True Review

Rise: Art Sells, Are You Buying?

Rise: Art Sells, Are You Buying?

by Shubhangi Jena March 19 2018, 5:22 pm Estimated Reading Time: 2 mins, 34 secs

Latterly, Hadi Eldebek’s compelling talk ‘Why Must Artists be Poor’ canvassed a significant yet easily imperceptible question of why the hands that wrought art, shall go home empty. Though this question posed on the TED Talks platform may seem unrelated to NBC’s new drama series Rise to certain degrees, it evidently identifies of two solid touchpoints- art & poverty.

Rise is an American musical drama series by NBC, starring Josh Radnor in the lead role as Lou Mazzuchelli, an English teacher who perseveres to bring about a dramatic and inspiring change among his students. Like every other art teacher, he possesses an inexplicable charm minus the bright orange ‘aura’ but has quite a good possession over his students. Lou’s efforts spun from the loom of dramatically high hopes are commendable but it brings his vessel to a screeching halt when it hits the stop-‘art sells, but who’s buying’. The poignant fact of the show is that they manage to keep the flame of hope flickering amidst all storms and the all diffused motivational phrases is received without ado and held high by his students.  

Source : Hollywood Reporter

The coming-of-age drama is adapted from Michael Sokolove's non-fiction book, Drama High, that tries to capture the subtleties of young adults essaying utmost to score their goals. Their lives are a cluster of ambitions, first world problems and myriad, clueless katzenjammers. Voicing the stories and angst of a scrimpy community of Pennsylvania, the show surely doesn’t miss out on how the characters feel the pinch without a krink mark on their graphs and hence must keep up the daily grind.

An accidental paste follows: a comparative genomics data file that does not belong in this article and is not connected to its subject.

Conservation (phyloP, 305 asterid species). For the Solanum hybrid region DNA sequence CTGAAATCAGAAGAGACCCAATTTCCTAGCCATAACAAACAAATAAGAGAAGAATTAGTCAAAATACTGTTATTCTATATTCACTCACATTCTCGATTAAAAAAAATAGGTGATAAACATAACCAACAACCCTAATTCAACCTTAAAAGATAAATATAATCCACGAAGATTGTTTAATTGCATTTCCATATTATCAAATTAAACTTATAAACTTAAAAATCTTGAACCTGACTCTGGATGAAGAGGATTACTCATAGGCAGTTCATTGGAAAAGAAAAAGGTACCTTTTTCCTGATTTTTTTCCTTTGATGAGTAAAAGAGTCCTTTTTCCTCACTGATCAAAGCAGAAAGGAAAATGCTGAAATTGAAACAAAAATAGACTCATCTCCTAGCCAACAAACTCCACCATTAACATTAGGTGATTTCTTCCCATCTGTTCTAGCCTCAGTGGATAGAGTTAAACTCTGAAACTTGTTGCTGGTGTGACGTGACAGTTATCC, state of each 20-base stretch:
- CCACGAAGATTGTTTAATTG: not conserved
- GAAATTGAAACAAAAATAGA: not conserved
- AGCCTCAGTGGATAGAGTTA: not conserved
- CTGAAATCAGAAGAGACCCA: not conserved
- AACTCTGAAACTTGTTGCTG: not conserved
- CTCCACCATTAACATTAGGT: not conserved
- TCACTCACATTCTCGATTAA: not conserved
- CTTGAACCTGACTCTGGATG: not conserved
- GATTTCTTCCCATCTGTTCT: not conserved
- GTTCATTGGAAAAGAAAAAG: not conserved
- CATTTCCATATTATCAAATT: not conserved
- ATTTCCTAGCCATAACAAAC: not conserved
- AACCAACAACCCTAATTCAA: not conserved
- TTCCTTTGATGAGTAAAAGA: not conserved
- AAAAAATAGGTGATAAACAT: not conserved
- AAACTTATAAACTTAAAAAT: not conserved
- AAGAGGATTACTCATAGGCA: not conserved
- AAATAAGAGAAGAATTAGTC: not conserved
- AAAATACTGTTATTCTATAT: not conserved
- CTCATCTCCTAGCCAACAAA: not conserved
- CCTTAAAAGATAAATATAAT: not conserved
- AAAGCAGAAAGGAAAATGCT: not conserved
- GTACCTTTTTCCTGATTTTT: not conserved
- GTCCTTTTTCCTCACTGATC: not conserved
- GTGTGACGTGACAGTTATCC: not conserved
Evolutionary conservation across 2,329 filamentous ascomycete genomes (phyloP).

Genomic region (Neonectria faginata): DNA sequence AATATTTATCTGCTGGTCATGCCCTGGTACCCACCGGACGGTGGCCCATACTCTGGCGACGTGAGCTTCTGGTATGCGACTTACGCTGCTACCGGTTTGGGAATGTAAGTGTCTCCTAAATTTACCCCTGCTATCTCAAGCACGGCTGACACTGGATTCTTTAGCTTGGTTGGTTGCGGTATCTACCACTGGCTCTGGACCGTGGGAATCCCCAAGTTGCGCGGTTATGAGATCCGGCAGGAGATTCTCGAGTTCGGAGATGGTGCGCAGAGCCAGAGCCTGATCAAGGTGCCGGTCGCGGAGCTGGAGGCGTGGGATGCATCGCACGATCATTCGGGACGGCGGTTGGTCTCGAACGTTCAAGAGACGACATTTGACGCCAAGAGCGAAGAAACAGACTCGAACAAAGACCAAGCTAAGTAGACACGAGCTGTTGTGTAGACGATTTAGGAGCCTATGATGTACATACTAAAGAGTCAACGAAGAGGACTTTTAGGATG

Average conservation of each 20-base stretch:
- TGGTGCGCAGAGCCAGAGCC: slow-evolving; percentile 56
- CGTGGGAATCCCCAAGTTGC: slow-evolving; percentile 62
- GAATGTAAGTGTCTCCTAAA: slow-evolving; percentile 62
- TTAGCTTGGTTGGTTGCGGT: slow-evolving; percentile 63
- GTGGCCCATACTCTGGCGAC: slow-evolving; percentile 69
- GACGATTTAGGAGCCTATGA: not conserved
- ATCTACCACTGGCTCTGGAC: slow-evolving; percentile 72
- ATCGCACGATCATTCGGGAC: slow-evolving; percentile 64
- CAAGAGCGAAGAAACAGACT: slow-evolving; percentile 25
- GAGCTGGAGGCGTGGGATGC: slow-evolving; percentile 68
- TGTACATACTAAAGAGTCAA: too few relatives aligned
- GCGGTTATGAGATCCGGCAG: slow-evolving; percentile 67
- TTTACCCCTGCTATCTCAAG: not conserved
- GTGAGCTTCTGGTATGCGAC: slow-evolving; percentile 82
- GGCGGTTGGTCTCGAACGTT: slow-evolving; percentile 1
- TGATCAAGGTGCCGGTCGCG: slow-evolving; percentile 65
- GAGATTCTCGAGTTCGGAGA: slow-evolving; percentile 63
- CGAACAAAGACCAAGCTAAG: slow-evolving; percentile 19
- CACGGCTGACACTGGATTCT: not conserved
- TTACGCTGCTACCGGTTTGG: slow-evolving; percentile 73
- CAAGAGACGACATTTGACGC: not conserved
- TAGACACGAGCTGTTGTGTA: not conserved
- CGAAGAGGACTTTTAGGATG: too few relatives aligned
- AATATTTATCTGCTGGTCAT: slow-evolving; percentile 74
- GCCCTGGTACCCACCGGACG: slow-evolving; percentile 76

Apropos to the art and poverty touchpoints, Lou’s life is typically shaped by his glaringly artistic vision of life, whose genius viewpoint of art and how to breathe life to it, can however do little to pick and poof all the issues his life is mired with. Lou is soon appointed as the Head of Stanton High School’s dramatics department that sets in motion rising animosity in Tracy (Rosie Perez) who had been working arduously and coveting the position for a long time now. As time passes by, in the thick of relationships gone sour and personal issues on homefront, the high school musical Spring Awakening, takes no backseat. The show must go on, no matter what stars collide and crash.

In a way, Rise is a winning drama, gingerly sketching and addressing the many prevailing societal problems while portraying vividly ‘what it’s like to be a theatre kid’ from humble backgrounds that naturally exact other forms of pursuits from these starry-eyed kids. Lou’s stubborn heart is the scoring point of the show given adversity makes most men to slump back and spiral away into oblivion. His dogged determination and the ability to squint for the faintest glint of light in order to keep marching ahead is a trait to emulate and undoubtedly believe in.  

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